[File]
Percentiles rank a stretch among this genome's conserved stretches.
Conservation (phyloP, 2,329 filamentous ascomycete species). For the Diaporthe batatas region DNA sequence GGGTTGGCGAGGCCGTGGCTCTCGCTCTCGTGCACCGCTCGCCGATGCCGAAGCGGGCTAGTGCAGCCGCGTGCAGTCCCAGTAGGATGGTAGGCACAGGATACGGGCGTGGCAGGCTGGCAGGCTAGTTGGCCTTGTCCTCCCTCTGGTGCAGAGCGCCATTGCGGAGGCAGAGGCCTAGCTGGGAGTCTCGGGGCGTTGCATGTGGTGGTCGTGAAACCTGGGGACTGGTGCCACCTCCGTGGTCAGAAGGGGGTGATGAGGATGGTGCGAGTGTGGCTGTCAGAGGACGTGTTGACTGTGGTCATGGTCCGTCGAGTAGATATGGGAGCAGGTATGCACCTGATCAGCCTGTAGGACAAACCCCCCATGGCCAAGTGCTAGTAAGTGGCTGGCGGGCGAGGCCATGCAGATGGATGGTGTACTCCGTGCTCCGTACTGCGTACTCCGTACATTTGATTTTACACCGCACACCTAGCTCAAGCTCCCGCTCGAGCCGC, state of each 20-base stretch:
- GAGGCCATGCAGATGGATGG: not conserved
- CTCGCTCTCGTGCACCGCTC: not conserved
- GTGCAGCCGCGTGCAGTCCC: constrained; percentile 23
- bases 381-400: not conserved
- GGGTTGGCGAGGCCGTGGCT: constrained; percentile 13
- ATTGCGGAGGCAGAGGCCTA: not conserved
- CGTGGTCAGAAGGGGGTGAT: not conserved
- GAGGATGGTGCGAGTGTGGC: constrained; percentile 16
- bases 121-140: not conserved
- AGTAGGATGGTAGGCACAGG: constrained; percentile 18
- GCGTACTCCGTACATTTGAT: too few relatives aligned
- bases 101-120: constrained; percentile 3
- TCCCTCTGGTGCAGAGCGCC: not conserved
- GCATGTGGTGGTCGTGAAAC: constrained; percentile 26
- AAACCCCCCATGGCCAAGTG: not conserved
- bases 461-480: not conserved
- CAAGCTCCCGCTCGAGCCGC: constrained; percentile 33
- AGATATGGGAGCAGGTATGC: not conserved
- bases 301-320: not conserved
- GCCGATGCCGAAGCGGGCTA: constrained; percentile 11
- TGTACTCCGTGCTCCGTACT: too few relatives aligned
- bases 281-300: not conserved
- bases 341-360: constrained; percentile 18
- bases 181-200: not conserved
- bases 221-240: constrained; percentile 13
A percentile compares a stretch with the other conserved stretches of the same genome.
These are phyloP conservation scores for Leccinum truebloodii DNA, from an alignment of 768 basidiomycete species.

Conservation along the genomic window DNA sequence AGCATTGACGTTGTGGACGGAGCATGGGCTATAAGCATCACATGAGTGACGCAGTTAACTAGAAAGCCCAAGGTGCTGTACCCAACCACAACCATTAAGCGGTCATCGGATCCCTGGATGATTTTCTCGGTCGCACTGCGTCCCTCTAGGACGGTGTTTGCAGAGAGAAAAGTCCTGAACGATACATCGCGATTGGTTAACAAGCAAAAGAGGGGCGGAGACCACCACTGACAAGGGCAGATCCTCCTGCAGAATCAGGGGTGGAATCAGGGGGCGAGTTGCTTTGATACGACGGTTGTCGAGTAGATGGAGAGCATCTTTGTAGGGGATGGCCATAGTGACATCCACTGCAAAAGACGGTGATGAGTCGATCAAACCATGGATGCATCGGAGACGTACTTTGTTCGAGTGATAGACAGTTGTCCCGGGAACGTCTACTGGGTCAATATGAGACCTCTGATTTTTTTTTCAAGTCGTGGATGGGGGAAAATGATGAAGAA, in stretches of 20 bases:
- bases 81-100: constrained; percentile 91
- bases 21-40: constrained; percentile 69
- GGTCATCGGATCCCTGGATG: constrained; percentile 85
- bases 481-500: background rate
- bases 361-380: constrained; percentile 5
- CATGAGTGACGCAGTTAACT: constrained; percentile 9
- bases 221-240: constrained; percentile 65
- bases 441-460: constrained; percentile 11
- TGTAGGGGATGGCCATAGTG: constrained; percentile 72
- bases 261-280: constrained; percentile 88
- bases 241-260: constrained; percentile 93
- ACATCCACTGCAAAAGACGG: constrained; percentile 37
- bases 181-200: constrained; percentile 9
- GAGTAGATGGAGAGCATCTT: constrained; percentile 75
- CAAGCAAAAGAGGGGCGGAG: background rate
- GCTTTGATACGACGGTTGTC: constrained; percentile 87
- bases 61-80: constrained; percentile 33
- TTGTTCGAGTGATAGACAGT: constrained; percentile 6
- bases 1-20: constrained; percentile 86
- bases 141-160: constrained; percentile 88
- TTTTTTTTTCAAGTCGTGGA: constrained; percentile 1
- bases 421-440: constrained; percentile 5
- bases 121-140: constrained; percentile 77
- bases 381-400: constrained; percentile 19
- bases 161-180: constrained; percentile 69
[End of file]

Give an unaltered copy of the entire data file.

Percentiles rank a stretch among this genome's conserved stretches.
Conservation (phyloP, 2,329 filamentous ascomycete species). For the Diaporthe batatas region DNA sequence GGGTTGGCGAGGCCGTGGCTCTCGCTCTCGTGCACCGCTCGCCGATGCCGAAGCGGGCTAGTGCAGCCGCGTGCAGTCCCAGTAGGATGGTAGGCACAGGATACGGGCGTGGCAGGCTGGCAGGCTAGTTGGCCTTGTCCTCCCTCTGGTGCAGAGCGCCATTGCGGAGGCAGAGGCCTAGCTGGGAGTCTCGGGGCGTTGCATGTGGTGGTCGTGAAACCTGGGGACTGGTGCCACCTCCGTGGTCAGAAGGGGGTGATGAGGATGGTGCGAGTGTGGCTGTCAGAGGACGTGTTGACTGTGGTCATGGTCCGTCGAGTAGATATGGGAGCAGGTATGCACCTGATCAGCCTGTAGGACAAACCCCCCATGGCCAAGTGCTAGTAAGTGGCTGGCGGGCGAGGCCATGCAGATGGATGGTGTACTCCGTGCTCCGTACTGCGTACTCCGTACATTTGATTTTACACCGCACACCTAGCTCAAGCTCCCGCTCGAGCCGC, state of each 20-base stretch:
- GAGGCCATGCAGATGGATGG: not conserved
- CTCGCTCTCGTGCACCGCTC: not conserved
- GTGCAGCCGCGTGCAGTCCC: constrained; percentile 23
- bases 381-400: not conserved
- GGGTTGGCGAGGCCGTGGCT: constrained; percentile 13
- ATTGCGGAGGCAGAGGCCTA: not conserved
- CGTGGTCAGAAGGGGGTGAT: not conserved
- GAGGATGGTGCGAGTGTGGC: constrained; percentile 16
- bases 121-140: not conserved
- AGTAGGATGGTAGGCACAGG: constrained; percentile 18
- GCGTACTCCGTACATTTGAT: too few relatives aligned
- bases 101-120: constrained; percentile 3
- TCCCTCTGGTGCAGAGCGCC: not conserved
- GCATGTGGTGGTCGTGAAAC: constrained; percentile 26
- AAACCCCCCATGGCCAAGTG: not conserved
- bases 461-480: not conserved
- CAAGCTCCCGCTCGAGCCGC: constrained; percentile 33
- AGATATGGGAGCAGGTATGC: not conserved
- bases 301-320: not conserved
- GCCGATGCCGAAGCGGGCTA: constrained; percentile 11
- TGTACTCCGTGCTCCGTACT: too few relatives aligned
- bases 281-300: not conserved
- bases 341-360: constrained; percentile 18
- bases 181-200: not conserved
- bases 221-240: constrained; percentile 13
A percentile compares a stretch with the other conserved stretches of the same genome.
These are phyloP conservation scores for Leccinum truebloodii DNA, from an alignment of 768 basidiomycete species.

Conservation along the genomic window DNA sequence AGCATTGACGTTGTGGACGGAGCATGGGCTATAAGCATCACATGAGTGACGCAGTTAACTAGAAAGCCCAAGGTGCTGTACCCAACCACAACCATTAAGCGGTCATCGGATCCCTGGATGATTTTCTCGGTCGCACTGCGTCCCTCTAGGACGGTGTTTGCAGAGAGAAAAGTCCTGAACGATACATCGCGATTGGTTAACAAGCAAAAGAGGGGCGGAGACCACCACTGACAAGGGCAGATCCTCCTGCAGAATCAGGGGTGGAATCAGGGGGCGAGTTGCTTTGATACGACGGTTGTCGAGTAGATGGAGAGCATCTTTGTAGGGGATGGCCATAGTGACATCCACTGCAAAAGACGGTGATGAGTCGATCAAACCATGGATGCATCGGAGACGTACTTTGTTCGAGTGATAGACAGTTGTCCCGGGAACGTCTACTGGGTCAATATGAGACCTCTGATTTTTTTTTCAAGTCGTGGATGGGGGAAAATGATGAAGAA, in stretches of 20 bases:
- bases 81-100: constrained; percentile 91
- bases 21-40: constrained; percentile 69
- GGTCATCGGATCCCTGGATG: constrained; percentile 85
- bases 481-500: background rate
- bases 361-380: constrained; percentile 5
- CATGAGTGACGCAGTTAACT: constrained; percentile 9
- bases 221-240: constrained; percentile 65
- bases 441-460: constrained; percentile 11
- TGTAGGGGATGGCCATAGTG: constrained; percentile 72
- bases 261-280: constrained; percentile 88
- bases 241-260: constrained; percentile 93
- ACATCCACTGCAAAAGACGG: constrained; percentile 37
- bases 181-200: constrained; percentile 9
- GAGTAGATGGAGAGCATCTT: constrained; percentile 75
- CAAGCAAAAGAGGGGCGGAG: background rate
- GCTTTGATACGACGGTTGTC: constrained; percentile 87
- bases 61-80: constrained; percentile 33
- TTGTTCGAGTGATAGACAGT: constrained; percentile 6
- bases 1-20: constrained; percentile 86
- bases 141-160: constrained; percentile 88
- TTTTTTTTTCAAGTCGTGGA: constrained; percentile 1
- bases 421-440: constrained; percentile 5
- bases 121-140: constrained; percentile 77
- bases 381-400: constrained; percentile 19
- bases 161-180: constrained; percentile 69